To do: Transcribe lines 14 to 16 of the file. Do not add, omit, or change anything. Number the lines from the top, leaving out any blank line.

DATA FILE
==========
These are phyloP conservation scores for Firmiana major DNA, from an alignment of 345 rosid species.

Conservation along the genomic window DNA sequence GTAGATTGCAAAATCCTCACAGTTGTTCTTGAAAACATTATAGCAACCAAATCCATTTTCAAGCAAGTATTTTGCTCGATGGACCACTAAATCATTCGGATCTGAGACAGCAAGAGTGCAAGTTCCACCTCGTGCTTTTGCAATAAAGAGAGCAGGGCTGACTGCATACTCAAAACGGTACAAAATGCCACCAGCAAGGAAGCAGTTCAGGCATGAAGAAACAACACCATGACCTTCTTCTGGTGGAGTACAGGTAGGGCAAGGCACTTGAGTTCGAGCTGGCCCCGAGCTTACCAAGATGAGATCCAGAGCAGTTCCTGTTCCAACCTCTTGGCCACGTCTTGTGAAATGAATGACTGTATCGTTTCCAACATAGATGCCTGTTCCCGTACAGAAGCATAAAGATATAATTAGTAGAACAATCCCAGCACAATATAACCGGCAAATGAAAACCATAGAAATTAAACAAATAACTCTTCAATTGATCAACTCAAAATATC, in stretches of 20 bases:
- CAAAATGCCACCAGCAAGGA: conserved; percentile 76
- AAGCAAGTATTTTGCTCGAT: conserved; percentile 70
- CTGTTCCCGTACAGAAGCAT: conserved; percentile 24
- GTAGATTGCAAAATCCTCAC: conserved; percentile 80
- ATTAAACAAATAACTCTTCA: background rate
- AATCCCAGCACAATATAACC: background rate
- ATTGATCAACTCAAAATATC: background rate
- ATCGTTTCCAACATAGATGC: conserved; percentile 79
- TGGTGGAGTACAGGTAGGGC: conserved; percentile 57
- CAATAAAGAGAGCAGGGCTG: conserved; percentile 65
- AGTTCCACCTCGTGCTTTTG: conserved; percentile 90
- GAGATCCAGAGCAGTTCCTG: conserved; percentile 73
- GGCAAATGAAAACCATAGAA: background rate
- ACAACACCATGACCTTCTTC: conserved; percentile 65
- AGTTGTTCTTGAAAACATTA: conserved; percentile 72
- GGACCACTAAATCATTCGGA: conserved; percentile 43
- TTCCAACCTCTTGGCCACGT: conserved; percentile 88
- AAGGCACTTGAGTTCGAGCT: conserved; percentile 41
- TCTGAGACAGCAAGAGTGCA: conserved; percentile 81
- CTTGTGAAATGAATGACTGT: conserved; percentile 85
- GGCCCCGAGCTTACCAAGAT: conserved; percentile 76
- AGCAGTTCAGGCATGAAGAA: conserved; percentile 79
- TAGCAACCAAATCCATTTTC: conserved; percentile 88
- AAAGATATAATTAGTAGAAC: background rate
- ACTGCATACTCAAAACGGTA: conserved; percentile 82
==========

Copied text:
- GAGATCCAGAGCAGTTCCTG: conserved; percentile 73
- GGCAAATGAAAACCATAGAA: background rate
- ACAACACCATGACCTTCTTC: conserved; percentile 65